“The glory which thou gavest me I have given them, that they may be one, even as we are one. “—John 17:22
Those are sweet views of Jesus which point to our oneness and union with him, by which alone we derive an interest in him, and are made partakers both in his grace and glory. By virtue of this it is, that the glory the Father gave Jesus, as Mediator, all his people are interested in, and truly enjoy. For though like the heir of a kingdom, when an infant, the babe is unconscious of his dignity, yet is not the less entitled to his high birth and rank: so the seed of Jesus, while in this childhood of existence, though they do not live up to their high privileges through the weakness of their faith, yet their claim in Jesus is not the less. Jesus hath given them the glory of being brought within the covenant, the glory of redemption, the glory of the Holy Ghost’s gifts and influences; and, in short, all the glory which a state of grace implies, and which is the earnest of the future fulness of glory. And, my soul, dost thou ever pause over this account of present glory as if thou didst not truly know thine interest and the enjoyment of it? Look at it only under these two considerations, and then bow down under a sense of it in the dust before God. In the first, put forth thy utmost faculties to calculate that glory which, if thou art one of Jesus’s redeemed people, thou now truly hast in having union with Christ! Who shall undertake to describe that glory imparted to a poor worm of the earth, who is brought into union with God’s dear Son? Paul speaks of it as an high privilege, when he said, , Ye are come to an innumerable company of angels. “But what is the society of angels, compared to an union with Jesus? Moreover, angels have no such privilege: for while Jesus is to them their Lord and Sovereign, and governs them by his supreme command, yet is he not to them as he is to his church, the glorious head of that church, which is his body, and by which he perpetually communicates to all his members a source of gracious and glorious influences, according to what he hath said,” Because I live, ye shall live also. “Hence, what the Redeemer said to the Father is explained on this sure testimony—”The glory thou gavest me I have given them, that they may be one even as we are one. “Look at the subject under another consideration. Hath not Jesus given present glory to all his redeemed in that communication which is perpetually passing and repassing between him and them by virtue of this oneness, and unity, and interest, into which they are actually brought? My soul, what sayeth thy experience to this precious truth? Dost thou really and truly partake of what is Jesus’s; and doth he not really and truly partake of what is thine? Is there not an exchange, a barter, a fellowship, carried on between thy glorious head and thyself? Surely thou hast communion in whatever belongs to Christ as Mediator; in his righteousness, in his grace, his redemption, his glory. And doth not Jesus manifest continual tokens that he takes part in all that concerns thee; thy sorrows, thy wants, thine afflictions? Was it not said of him, ages before his incarnation, when speaking of his people,” in all their affliction he was afflicted? “And is it not said now, that “whosoever toucheth his people toucheth the apple of his eye? “Oh unparalleled grace! 0 matchless love, that the Son of God should thus manifest his affection! What will you call this, my soul, but what thy God and Saviour hath called it—the glory which the Father gave him, he hath given to his people. And all this on purpose to prove that they are one with him. Hallelujah!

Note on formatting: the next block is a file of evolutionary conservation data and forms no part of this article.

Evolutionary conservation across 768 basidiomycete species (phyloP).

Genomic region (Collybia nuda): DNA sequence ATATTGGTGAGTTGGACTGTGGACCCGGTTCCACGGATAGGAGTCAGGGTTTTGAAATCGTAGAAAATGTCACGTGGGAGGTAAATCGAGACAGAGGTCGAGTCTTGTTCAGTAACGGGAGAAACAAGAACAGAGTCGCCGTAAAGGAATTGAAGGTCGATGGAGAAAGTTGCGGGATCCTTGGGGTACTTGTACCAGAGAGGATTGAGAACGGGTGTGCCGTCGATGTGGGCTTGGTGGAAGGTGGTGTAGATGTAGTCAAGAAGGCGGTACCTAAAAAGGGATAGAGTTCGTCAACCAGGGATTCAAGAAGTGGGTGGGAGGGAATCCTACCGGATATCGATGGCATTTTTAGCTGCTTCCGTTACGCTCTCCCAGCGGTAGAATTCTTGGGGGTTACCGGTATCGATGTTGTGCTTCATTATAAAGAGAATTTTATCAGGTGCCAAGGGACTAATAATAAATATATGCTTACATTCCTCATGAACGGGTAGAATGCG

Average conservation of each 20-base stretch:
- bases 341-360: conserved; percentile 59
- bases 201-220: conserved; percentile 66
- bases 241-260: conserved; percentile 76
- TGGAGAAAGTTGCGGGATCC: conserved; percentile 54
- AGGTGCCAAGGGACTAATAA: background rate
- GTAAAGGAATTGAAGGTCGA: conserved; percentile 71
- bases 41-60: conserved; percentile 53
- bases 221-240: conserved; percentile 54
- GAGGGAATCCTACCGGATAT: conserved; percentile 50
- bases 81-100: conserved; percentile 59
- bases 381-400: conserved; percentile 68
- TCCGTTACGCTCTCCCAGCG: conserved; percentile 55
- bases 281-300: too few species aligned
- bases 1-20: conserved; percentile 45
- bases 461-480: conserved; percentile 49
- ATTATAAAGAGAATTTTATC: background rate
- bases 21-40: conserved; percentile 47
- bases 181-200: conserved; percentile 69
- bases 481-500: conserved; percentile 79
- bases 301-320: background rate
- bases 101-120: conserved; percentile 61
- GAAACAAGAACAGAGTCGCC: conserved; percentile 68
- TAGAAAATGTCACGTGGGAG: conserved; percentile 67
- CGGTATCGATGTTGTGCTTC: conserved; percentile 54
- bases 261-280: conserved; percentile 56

Robert Hawker (1753-1827) was an Anglican (High-Calvinist) preacher who served as Vicar of Charles Church, Plymouth. John Hazelton wrote of him:
“The prominent features…in Robert Hawker's testimony…was the Person of Christ….Dr. Hawker delighted to speak of his Lord as "My most glorious Christ.” What anxious heart but finds at times in the perusal of the doctor's writings a measure of relief, a softening, and a mellowing? an almost imperceptible yet secret and constraining power in leading out of self and off from the misery and bondage of the flesh into a contemplation of the Person and preciousness of Christ as "the chiefest among ten thousand and the altogether lovely." Christ and Him crucified was emphatically the burden of his song and the keynote of his ministry. He preached his last sermon in Charles Church on March 18th, 1827, and on April 6th he died, after being six years curate and forty-three years vicar of the parish. On the last day of his life he repeated a part of Ephesians 1, from the 6th to the 12th verses, and as he proceeded he enlarged on the verses, but dwelt more fully on these words: "To the praise of His glory Who first trusted in Christ." He paused and asked, "Who first trusted in Christ?" And then made this answer: "It was God the Father Who first trusted in Christ."